Eight games into the 2008 season, the Washington Redskins were 6-2 and Jason Campbell was inching toward “elite” status among NFL quarterbacks, according to some media outlets at the time.
Campbell is now in Cleveland for the next two seasons.
That we know. What we don’t know is what Campbell’s presence means for the Browns’ always-evolving quarterback situation.
Campbell possesses a few traits we can expect Browns quarterbacks to have as long as Rob Chudzinski is the head coach. He’s tall (6-foot-5). He’s big (230 pounds). He’s got a good completion percentage (60.9 percent). He’s got a strong arm, which brings the vertical threat into play.
But can Campbell actually start this fall? Is this the latest reincarnation of the Couch-Holcomb, Frye-Anderson or Quinn-Anderson debates?
No one knows exactly what Chudzinski’s plans are for Campbell. Just last year, after the Seattle Seahawks signed Matt Flynn to a three-year, $26-million free agent contract, he lost out to Russell Wilson for the starting job. It seemed to work out well for the Seahawks.
It never seems to work out well for the Browns.
So, can Campbell really earn the starting role come September?
Let’s look at this another way.
If you own a company that makes those oh-so-popular widgets and you’re the only company to do so in the tri-state era, you’ll have the market cornered. You’ll also be less likely to continue to push your company to be the best at making widgets because, hell, who else will my customers buy widgets from?
Then, one day, someone else started a widget making company across the street. Suddenly, the pressure is on to deliver or else you’ll lose business to the new company.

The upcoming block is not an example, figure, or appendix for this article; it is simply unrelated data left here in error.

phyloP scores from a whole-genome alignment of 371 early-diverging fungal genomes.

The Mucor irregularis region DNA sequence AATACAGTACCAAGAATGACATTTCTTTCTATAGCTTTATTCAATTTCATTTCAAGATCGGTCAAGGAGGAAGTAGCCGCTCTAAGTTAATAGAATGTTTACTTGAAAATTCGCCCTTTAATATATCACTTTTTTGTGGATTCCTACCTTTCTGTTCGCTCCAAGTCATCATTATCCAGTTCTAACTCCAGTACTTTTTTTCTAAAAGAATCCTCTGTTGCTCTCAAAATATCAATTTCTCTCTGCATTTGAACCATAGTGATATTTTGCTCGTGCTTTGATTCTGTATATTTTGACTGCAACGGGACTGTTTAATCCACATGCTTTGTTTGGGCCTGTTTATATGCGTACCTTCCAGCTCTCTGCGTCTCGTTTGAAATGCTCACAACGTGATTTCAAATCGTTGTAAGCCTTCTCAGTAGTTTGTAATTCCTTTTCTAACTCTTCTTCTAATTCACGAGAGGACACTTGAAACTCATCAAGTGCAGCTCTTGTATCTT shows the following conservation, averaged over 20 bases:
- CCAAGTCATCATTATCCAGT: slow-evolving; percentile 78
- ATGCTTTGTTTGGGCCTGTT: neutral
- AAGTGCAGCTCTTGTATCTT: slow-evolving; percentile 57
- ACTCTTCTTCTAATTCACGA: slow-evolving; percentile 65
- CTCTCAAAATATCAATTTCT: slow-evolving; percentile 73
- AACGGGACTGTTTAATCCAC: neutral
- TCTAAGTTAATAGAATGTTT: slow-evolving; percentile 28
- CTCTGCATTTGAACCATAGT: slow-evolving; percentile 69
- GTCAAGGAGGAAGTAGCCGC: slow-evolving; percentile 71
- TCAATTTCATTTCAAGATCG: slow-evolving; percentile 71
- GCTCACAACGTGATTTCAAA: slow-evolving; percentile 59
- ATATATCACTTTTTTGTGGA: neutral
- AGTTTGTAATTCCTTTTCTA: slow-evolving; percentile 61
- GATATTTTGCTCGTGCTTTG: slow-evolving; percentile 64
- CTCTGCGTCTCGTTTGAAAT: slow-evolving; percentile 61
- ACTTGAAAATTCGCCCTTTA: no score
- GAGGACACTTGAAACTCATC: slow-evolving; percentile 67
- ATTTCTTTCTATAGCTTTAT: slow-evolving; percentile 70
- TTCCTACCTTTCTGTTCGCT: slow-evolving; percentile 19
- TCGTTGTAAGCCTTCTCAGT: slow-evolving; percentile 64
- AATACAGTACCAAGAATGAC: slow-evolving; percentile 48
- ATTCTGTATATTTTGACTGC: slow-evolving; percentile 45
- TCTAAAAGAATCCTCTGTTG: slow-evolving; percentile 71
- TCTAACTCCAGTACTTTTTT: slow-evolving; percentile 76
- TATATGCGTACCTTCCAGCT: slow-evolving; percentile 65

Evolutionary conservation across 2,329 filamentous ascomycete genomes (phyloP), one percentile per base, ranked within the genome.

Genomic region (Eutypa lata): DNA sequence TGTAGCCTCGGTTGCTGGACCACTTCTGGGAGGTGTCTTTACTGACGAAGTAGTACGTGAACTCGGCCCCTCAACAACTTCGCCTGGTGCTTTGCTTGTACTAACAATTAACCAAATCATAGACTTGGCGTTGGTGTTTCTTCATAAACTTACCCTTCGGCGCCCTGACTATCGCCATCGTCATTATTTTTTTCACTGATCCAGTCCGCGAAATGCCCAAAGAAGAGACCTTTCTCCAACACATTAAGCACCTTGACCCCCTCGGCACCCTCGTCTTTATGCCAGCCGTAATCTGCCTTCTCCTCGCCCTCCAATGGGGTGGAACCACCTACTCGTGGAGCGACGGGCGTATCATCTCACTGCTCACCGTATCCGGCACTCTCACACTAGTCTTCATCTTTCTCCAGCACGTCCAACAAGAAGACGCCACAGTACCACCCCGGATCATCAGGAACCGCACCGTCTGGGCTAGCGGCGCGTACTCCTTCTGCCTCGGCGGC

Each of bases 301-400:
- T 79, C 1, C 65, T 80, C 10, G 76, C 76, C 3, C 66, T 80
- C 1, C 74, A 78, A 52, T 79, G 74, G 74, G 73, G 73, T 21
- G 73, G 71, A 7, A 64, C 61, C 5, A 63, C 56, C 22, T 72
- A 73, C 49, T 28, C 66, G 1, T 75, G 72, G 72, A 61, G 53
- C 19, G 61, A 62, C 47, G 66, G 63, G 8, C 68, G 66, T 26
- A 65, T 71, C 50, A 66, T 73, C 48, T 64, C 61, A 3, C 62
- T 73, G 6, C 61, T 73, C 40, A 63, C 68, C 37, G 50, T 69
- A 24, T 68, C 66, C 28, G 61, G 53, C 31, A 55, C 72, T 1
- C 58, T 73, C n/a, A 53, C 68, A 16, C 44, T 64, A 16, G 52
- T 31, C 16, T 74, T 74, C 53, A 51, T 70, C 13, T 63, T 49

Competition breeds success and, unlike the Pat Shurmur manufactured quarterback competition last August, Brandon Weeden finds himself in need to compete.
That’s a good thing. We will truly find out if Weeden has what it takes to be the quarterback to lead this team out of the Land of Suck under the tutelage of Chudzinski and Norv Turner.
Don’t you want your quarterback to respond to adversity? If Weeden can perform when faced with his job on the line, surely he could rally his team down 10 points in the fourth quarter.
If Weeden fails to beat out Campbell, the Browns’ fall-back plan relies upon a proven veteran quarterback unlike the other options in Colt McCoy, Thaddeus Lewis or even the heavily-rumored Ryan Mallet.
While Campbell never returned to that early 2008 form, his career numbers are respectable. You can’t ask for much more in a backup quarterback.
Ether way, the Browns are in a good position. In the eyes of CEO Joe Banner, this has got to be a win-win signing. If Weeden fails to win the job, the other option is Campbell, who has 77 games of NFL experience.
Meanwhile, Banner can continue to build the talent level in other areas of the roster while not worrying about the quarterback position for the remainder of the 2013 season.
Yes, the Browns need a franchise quarterback to win consistently in this league. But the simple act of signing Campbell prevented the Browns from backing themselves into the corner of having to a draft a quarterback this year. They are able to continue to bolster the talent level in preparation for that future rookie quarterback.
What better way for a rookie quarterback to succeed than to surround him with loads of actual NFL talent?
However you look at it August will be an interesting month, as talk of the quarterback situation will surely dominate all Browns conversations.